August 2015: Maximum Protective Award Ordered: The EAT has provided a stark warning to businesses that are planning to make large scale redundancies. It has decided to make a 90-day protective award in circumstances where no consultation was undertaken because the employer was unaware of its legal obligation to consult.
The EAT also held that there were no special circumstances rendering it not reasonably practicable to comply with the consultation requirements. Although the decision appears harsh, the EAT took a dim view of the failure to take appropriate legal advice, describing that failure as “reckless”.
May 2015: Employers will welcome an ECJ decision confirming that “establishment” means a local employment unit for collective redundancy purposes. It is not essential that the unit in question has its own management that can independently effect collective redundancies.
For the past two years, businesses have faced practical difficulties in knowing when the threshold of 20 employees was reached where redundancy dismissals were being implemented in different locations. This business briefing summarises the collective redundancy consultation process.
When does the duty to consult collectively arise?
- The duty to consult arises where a business is proposing to dismiss as redundant 20 or more employees at one establishment within a period of 90 days or less. An establishment means a local employment unit for collective redundancy purposes
- The obligation to consult operates, in effect, as a moratorium on the proposed dismissals, whereby the dismissals cannot take effect for a minimum period of time once consultation has started.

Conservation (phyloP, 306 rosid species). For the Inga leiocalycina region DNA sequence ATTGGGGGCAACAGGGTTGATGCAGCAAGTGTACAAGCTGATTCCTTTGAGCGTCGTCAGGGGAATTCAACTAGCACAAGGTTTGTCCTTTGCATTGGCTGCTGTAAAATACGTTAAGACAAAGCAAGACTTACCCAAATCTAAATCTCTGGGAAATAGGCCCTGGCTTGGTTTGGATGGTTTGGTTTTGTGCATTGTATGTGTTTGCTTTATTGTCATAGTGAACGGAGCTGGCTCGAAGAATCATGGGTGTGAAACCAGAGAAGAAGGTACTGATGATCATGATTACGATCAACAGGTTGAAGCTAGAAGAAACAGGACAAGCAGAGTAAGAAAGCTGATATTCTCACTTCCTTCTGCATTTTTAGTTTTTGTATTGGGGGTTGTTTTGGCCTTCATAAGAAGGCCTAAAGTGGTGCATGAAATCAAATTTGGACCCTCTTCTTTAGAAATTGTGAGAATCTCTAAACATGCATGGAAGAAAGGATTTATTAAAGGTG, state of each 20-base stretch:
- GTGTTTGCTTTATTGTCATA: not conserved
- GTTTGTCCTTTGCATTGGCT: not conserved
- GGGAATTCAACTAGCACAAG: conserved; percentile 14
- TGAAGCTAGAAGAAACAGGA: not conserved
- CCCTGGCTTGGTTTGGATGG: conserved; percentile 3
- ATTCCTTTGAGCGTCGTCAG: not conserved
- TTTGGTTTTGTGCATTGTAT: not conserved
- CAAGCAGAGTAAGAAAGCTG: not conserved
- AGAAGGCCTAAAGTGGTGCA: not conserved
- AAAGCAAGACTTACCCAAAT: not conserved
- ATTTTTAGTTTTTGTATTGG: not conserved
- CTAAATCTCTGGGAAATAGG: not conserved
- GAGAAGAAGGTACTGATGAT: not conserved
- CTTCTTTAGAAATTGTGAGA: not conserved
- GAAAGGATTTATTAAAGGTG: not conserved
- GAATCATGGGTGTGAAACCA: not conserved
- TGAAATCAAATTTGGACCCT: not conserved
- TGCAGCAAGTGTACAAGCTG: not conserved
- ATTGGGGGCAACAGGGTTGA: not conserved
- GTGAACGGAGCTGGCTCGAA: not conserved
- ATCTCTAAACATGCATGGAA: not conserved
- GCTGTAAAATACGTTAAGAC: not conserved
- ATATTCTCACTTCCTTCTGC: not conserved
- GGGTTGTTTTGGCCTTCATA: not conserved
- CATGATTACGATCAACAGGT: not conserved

Whom to inform and consult
- The business has a duty to inform and consult on its proposal with appropriate representatives of the affected employees. It must also notify the Department for Business, Innovation and Skills. Failure to do so is a criminal offence
- Where any of the affected employees is a member of a recognised trade union, the trade union must be consulted. In other cases, the business may consult with representatives directly elected by the affected employees or with an appropriate standing body of representatives elected or appointed for some other purpose
- Where elected representatives are required, specific statutory rules exist governing the election and adequacy of representation produced by that election
The consultation process
- The consultation must begin in good time. Certain minimum time periods apply depending on the scale of the redundancies proposed. For fewer than 100 redundancies the consultation period is 30 days. For more than 100 it is 45 days
- Consultation begins with the provision of information on the proposals to representatives
- As a minimum, consultation must be undertaken with a view to reaching agreement on:
- ways and means of avoiding the dismissals
- reducing the numbers of dismissals, and
- mitigating the consequences of any dismissals
Penalties for breaching the duty to consult
- A failure to comply with any of the rules on information or consultation, or on the election of representatives, can lead to a protective award being made by an employment tribunal
- The maximum protective award is up to 90 days’ gross pay for each affected employee. The award is not based on loss of earnings, but on the seriousness of the employer’s default
The content of this business briefing is for general information only and does not constitute legal advice. It states the law as at August 2015. We recommend that specific professional advice is obtained on any particular matter. We do not accept responsibility for any loss arising as a result of the use of the information contained in this business briefing.